The National Transportation Safety Board sent two people to Walnut Creek to take over the investigation of a double fatality on the Bay Area Rapid Transit (BART) tracks Saturday afternoon.
A train struck and killed two BART employees on the tracks near the Walnut Creek station at 1:52 p.m.
A federal investigator says the out-of-service commuter train that struck and killed two San Francisco Bay area transit workers did not have a front-facing video recorder that would help reconstruct the moments leading up to the accident.
But National Transportation Safety Board investigator Jim Southworth told reporters Sunday that interviews, equipment inspections, audio recordings and a video showing part of the train's cab should provide enough facts to determine what caused the mishap.
Southwork says that even if the strike ended immediately, the ongoing investigation means it would probably take a few days before trains could run on those tracks.
They were struck on the second day of a labor strike by two of BART unions.
The two men died at the scene. Video showed one body covered in a yellow tarp on the train track and a second body covered and laying on the side of a short hill. The bodies were about 150 yards apart.
Word of the deaths brought BART's general manager Grace Crunican to the scene. She said the entire BART family was grieving Saturday night. "This is a tragic day in BART's history," Crunican said.
BART said the workers were performing track inspections in response to a report of a dip in the track. The train had been moved initially to remove graffiti.
Union officials have identified the victims as Chris Sheppard of Hayward and Larry Daniels of Oakland. Sheppard used to work for Amtrak.
The NTSB said it will be at the accident scene for at least four days.
President of AFSCME Local 3993 Patricia Schuchardt said one of victims was a member of the AFSCME union, which is not on strike.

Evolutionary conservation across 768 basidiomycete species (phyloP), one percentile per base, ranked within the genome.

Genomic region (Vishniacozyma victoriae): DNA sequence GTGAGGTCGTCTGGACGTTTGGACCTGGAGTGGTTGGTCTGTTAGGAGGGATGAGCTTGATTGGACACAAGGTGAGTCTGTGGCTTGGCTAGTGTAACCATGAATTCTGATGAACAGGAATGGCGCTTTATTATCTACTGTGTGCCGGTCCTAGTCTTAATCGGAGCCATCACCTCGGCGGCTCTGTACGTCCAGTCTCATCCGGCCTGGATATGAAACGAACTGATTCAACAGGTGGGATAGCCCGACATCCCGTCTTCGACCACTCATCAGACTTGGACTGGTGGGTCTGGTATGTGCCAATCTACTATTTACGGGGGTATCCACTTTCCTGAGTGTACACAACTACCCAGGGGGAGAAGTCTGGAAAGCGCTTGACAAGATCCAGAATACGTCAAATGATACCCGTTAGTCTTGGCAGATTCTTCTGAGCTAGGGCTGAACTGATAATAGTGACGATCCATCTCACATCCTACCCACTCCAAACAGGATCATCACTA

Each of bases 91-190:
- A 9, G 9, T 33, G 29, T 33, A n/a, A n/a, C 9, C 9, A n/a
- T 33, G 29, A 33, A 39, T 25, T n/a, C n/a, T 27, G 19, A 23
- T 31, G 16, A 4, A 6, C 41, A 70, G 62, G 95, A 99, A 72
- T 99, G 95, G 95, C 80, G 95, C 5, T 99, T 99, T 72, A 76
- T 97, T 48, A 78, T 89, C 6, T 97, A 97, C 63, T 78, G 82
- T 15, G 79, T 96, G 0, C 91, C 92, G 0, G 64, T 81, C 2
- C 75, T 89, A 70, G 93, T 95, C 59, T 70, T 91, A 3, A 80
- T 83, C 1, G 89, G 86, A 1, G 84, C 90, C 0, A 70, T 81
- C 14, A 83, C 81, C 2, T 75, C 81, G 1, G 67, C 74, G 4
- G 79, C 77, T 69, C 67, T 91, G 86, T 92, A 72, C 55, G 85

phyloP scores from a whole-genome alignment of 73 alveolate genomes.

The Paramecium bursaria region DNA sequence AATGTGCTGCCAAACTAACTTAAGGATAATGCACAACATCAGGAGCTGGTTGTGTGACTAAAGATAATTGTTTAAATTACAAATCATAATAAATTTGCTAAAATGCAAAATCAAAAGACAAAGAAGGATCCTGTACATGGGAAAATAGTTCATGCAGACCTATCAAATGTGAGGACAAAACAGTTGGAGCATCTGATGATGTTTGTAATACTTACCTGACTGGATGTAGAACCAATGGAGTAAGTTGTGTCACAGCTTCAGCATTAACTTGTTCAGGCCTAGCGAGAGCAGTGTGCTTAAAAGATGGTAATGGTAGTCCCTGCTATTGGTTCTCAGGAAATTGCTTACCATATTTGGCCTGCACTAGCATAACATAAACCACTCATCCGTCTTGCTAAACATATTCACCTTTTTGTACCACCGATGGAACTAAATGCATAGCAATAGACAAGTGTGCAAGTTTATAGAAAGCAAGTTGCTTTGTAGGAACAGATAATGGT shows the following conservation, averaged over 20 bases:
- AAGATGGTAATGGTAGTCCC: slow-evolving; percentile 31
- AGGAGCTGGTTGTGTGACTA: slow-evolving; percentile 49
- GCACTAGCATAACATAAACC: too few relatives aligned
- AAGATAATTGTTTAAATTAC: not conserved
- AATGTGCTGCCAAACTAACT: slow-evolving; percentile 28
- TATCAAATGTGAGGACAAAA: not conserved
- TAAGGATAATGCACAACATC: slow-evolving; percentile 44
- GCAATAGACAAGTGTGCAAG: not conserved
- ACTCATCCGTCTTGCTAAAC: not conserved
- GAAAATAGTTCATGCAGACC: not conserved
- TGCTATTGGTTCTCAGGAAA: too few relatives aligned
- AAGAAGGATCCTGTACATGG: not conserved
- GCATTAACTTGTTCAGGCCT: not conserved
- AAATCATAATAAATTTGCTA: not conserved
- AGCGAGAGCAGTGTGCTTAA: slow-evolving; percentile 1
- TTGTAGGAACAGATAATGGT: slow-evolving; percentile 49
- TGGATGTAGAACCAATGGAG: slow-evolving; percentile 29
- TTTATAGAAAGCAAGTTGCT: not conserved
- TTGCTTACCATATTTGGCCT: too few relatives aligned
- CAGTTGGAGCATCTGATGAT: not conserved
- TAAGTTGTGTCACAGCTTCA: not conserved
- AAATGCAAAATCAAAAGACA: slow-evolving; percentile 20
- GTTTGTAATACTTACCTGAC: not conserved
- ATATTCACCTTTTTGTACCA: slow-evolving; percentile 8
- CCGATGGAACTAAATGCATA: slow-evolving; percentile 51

“We are saddened to learn that two BART employees were killed today after being hit by a BART train. One of the employees was a member of AFSCME Local 3993. Our hearts go out to the family of both workers as well as to the person operating the train. This is a tragedy,” Schuchardt said in a statement.
"Both people had extensive experience working around moving trains in both the freight train and the rapid transit industry," BART said in a separate statement. "The procedures involved in track maintenance require one employee to inspect the track and the other to act as a lookout and notify of any oncoming traffic."
An experienced operator was at the controls, according to BART, but at the moment of impact the train was being run in automatic mode under computer control.
BART employees were on strike Saturday, but some trains had been moving between stations for maintenance and security reasons, a BART spokeswoman said Friday.
BART management and union officials have been at an impasse over contract negotiations since Thursday.
One of the unions on strike, Amalgamated Transit Union 1555, announced that its 900 workers would not be picketing on Sunday out of respect for the victims and their families.
Spokeswoman Luna Salaver told Bay City News Friday that the trains are running to make sure the tracks do not rust and everything is in working order. She said all maintenance and security work was being performed by a small group of non-union staff members.
BART police Deputy Chief Ben Fairow told NBC Bay Area the accident happened adjacent to Jones Road at North Main Street in Walnut Creek. He said the area was being treated like a crime scene and per protocol, the train operator will be drug tested.
The Associated Press contributed to this story